The second Jewish custom was in some ways even worse; it might be called evasive taking of an oath. The Jewish people divided oaths into two classes, those that were absolutely binding and those that were not. Any oath that contained the name of God was absolutely binding; any oath that succeeded in evading the name of God was held not to be binding. The result was that if a man swore by the name of God in any form, he would rigidly keep that oath; but if he swore by heaven, or by earth, or by Yerushalayim, or by his head, he felt quite free to break that oath. The result was that evasion of a promise had been brought to a fine art form.
The idea behind this was that, if God’s name was used, God became a partner in the transaction; whereas if God’s name was not used, God had nothing to do with the transaction. The principle that Yeshua lays down is quite clear. In effect, Yeshua is saying that no man can keep God out of any transaction. God is already there. Heaven is the throne of God; the earth is the footstool of God; Yerushalayim is the city of God; a man’s head does not belong to him.
Here is a great eternal truth. Life cannot be divided into neat little compartments wherein God is involved in some and not in others. God is involved in all of our thoughts and activity. There cannot be one kind of language in the Kehilah and another kind of language in the factory or the office.
The fact is that God does not need to be invited into certain compartments of life and kept out of others. He is everywhere, all through life and every activity. He not only hears our words; He knows our thoughts behind those words. We should regard all promises as sacred, if we remember that all promises are made in the presence of God.
This passage concludes with the commandment that when a man has to say yes, he should say ‘yes’, and nothing more; and when he has to say no, he should say ‘no’, and nothing more. The ideal is that a person should never need an oath to buttress or guarantee the truth of anything said. Our character should make an oath completely unnecessary. Unfortunately, we still don’t live in an ideal society.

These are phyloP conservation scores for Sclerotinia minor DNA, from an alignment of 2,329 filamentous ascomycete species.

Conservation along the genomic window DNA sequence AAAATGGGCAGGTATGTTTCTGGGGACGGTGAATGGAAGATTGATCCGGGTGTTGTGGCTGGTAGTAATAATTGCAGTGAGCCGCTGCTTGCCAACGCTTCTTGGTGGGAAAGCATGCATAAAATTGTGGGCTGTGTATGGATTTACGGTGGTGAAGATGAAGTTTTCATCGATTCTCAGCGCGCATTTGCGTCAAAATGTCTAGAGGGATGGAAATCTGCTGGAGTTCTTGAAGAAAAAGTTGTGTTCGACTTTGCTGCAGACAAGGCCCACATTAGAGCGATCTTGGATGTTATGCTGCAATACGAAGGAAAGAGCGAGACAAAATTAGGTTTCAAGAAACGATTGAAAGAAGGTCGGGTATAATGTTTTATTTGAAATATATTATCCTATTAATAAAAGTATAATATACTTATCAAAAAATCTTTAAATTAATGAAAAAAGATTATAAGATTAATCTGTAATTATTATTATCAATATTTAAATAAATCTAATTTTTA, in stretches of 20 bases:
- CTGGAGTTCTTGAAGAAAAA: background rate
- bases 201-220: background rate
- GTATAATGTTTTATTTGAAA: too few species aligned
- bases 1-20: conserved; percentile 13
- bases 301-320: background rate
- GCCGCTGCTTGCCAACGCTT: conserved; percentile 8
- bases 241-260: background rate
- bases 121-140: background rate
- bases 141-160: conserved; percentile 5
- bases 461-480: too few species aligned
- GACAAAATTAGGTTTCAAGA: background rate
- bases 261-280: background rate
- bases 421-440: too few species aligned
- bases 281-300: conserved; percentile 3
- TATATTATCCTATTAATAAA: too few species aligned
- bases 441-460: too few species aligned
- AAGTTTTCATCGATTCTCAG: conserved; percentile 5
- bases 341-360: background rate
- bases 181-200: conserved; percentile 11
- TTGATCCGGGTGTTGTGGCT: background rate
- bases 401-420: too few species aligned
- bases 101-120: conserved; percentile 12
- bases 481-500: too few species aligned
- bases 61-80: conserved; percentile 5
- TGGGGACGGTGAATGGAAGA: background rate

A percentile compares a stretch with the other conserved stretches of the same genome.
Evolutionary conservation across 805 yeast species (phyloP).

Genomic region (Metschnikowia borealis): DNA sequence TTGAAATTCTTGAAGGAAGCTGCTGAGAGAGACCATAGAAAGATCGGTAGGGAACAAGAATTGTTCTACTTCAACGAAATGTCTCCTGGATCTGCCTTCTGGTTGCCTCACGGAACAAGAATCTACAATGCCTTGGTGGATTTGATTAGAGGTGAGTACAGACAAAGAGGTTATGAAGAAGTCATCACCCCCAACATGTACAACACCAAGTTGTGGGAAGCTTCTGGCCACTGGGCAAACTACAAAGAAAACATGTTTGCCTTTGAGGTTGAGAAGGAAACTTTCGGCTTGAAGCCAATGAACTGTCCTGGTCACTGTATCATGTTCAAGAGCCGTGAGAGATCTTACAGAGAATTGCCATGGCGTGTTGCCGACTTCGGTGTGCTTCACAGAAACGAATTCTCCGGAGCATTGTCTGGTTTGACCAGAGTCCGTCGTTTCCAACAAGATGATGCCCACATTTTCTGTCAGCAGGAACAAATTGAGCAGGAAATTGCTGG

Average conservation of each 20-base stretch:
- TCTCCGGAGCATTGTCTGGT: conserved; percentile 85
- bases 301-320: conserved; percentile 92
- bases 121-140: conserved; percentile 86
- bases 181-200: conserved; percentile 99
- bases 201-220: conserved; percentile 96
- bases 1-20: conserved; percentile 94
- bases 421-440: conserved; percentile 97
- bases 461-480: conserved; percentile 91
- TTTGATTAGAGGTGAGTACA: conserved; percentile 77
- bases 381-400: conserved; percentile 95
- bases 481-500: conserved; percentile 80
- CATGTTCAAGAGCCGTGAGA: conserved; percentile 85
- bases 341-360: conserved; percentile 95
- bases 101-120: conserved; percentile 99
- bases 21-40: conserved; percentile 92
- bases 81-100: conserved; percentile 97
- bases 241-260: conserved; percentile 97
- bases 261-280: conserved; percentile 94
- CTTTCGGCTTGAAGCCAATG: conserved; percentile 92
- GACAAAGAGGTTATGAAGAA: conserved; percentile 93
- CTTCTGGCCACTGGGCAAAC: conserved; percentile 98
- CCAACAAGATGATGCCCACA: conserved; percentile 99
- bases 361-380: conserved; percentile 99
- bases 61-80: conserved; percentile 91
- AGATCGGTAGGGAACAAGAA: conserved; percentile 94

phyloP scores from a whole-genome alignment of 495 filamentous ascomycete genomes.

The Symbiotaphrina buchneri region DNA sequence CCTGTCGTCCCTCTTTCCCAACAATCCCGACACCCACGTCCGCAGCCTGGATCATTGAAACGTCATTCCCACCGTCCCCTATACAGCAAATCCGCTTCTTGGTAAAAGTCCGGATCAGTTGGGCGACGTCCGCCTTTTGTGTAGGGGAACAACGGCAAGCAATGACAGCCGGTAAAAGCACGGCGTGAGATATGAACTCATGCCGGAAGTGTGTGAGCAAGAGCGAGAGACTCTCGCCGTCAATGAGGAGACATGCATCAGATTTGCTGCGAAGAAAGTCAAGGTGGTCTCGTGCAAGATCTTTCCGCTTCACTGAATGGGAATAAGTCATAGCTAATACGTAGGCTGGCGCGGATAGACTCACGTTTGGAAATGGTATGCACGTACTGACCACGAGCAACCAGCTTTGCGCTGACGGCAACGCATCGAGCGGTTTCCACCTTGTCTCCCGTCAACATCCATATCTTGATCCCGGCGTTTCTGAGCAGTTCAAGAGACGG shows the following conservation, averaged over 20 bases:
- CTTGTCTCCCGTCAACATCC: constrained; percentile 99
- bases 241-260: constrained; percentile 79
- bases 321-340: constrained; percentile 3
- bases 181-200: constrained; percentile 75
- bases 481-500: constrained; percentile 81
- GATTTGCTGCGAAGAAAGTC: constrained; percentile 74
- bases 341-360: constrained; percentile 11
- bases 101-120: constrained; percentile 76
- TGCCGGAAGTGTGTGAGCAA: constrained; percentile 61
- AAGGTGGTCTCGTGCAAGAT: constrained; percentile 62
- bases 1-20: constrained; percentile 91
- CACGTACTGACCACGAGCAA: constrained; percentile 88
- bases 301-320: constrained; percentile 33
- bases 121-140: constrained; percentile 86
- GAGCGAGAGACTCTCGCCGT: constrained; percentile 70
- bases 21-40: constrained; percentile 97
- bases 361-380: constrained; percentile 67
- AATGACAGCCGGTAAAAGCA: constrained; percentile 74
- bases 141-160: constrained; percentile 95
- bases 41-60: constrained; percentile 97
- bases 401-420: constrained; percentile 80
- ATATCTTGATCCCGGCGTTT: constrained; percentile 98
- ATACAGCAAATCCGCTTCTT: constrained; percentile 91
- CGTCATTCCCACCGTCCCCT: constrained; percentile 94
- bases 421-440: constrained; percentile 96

Does Yeshua thereby forbid us from taking an oath anywhere? What about as a witness in court? In the ancient days, the Essenes would never take an oath and to this day the Quakers are the same. The fact that it is necessary to put people on oath arises from the fact that this is an evil world. In a perfect world, in a world that is the Kingdom of God, no taking of oaths would ever be necessary. It is necessary only because of the evil in the world.
What Yeshua is saying is this – the truly godly people will never need to take an oath; the truth of their sayings and the reality of their promises need no such guarantee. But the fact that oaths are still sometimes necessary is the proof that we are not all godly people and that this is not a perfect world.
So, then, this teaching of Yeshua leaves two obligations upon us. We have to develop and maintain a righteous character such that people will see our transparent righteousness and will never ask an oath from us. It also leaves upon us the obligation to seek to make this world a place where falsehood and infidelity will be so eliminated that the necessity for oaths will be abolished. Again, let our word by our bond!
In my next post, we will continue to unpack the sixth important topics contained in the Torah that Yeshua emphasized in Matthew 5 by looking at the issue of retaliation and giving.